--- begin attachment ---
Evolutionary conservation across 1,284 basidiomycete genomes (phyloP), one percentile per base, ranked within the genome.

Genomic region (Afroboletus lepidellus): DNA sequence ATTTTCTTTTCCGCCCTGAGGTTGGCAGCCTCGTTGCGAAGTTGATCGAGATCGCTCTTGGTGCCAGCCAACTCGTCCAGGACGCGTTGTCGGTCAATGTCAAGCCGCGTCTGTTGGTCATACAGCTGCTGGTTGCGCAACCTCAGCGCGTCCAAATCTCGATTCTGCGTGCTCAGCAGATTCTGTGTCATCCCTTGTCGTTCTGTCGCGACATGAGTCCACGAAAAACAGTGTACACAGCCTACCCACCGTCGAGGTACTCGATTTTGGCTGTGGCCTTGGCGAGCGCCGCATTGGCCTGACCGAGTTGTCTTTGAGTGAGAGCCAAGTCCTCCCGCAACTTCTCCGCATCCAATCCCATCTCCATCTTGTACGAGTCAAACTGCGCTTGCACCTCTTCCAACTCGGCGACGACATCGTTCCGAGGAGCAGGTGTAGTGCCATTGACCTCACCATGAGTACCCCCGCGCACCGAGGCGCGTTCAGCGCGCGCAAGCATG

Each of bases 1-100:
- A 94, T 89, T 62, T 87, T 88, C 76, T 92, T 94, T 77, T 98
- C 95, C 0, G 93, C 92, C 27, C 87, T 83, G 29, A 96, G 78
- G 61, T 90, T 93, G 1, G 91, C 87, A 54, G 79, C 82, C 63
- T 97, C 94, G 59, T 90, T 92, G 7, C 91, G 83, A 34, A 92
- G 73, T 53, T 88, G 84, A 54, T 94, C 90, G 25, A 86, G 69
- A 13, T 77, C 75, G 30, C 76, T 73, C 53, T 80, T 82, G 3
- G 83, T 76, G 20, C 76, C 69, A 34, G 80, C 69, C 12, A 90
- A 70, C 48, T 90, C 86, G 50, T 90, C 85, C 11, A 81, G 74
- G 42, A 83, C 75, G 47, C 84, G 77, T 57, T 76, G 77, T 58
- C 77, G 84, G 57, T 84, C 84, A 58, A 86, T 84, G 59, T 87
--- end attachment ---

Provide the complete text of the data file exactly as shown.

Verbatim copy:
Evolutionary conservation across 1,284 basidiomycete genomes (phyloP), one percentile per base, ranked within the genome.

Genomic region (Afroboletus lepidellus): DNA sequence ATTTTCTTTTCCGCCCTGAGGTTGGCAGCCTCGTTGCGAAGTTGATCGAGATCGCTCTTGGTGCCAGCCAACTCGTCCAGGACGCGTTGTCGGTCAATGTCAAGCCGCGTCTGTTGGTCATACAGCTGCTGGTTGCGCAACCTCAGCGCGTCCAAATCTCGATTCTGCGTGCTCAGCAGATTCTGTGTCATCCCTTGTCGTTCTGTCGCGACATGAGTCCACGAAAAACAGTGTACACAGCCTACCCACCGTCGAGGTACTCGATTTTGGCTGTGGCCTTGGCGAGCGCCGCATTGGCCTGACCGAGTTGTCTTTGAGTGAGAGCCAAGTCCTCCCGCAACTTCTCCGCATCCAATCCCATCTCCATCTTGTACGAGTCAAACTGCGCTTGCACCTCTTCCAACTCGGCGACGACATCGTTCCGAGGAGCAGGTGTAGTGCCATTGACCTCACCATGAGTACCCCCGCGCACCGAGGCGCGTTCAGCGCGCGCAAGCATG

Each of bases 1-100:
- A 94, T 89, T 62, T 87, T 88, C 76, T 92, T 94, T 77, T 98
- C 95, C 0, G 93, C 92, C 27, C 87, T 83, G 29, A 96, G 78
- G 61, T 90, T 93, G 1, G 91, C 87, A 54, G 79, C 82, C 63
- T 97, C 94, G 59, T 90, T 92, G 7, C 91, G 83, A 34, A 92
- G 73, T 53, T 88, G 84, A 54, T 94, C 90, G 25, A 86, G 69
- A 13, T 77, C 75, G 30, C 76, T 73, C 53, T 80, T 82, G 3
- G 83, T 76, G 20, C 76, C 69, A 34, G 80, C 69, C 12, A 90
- A 70, C 48, T 90, C 86, G 50, T 90, C 85, C 11, A 81, G 74
- G 42, A 83, C 75, G 47, C 84, G 77, T 57, T 76, G 77, T 58
- C 77, G 84, G 57, T 84, C 84, A 58, A 86, T 84, G 59, T 87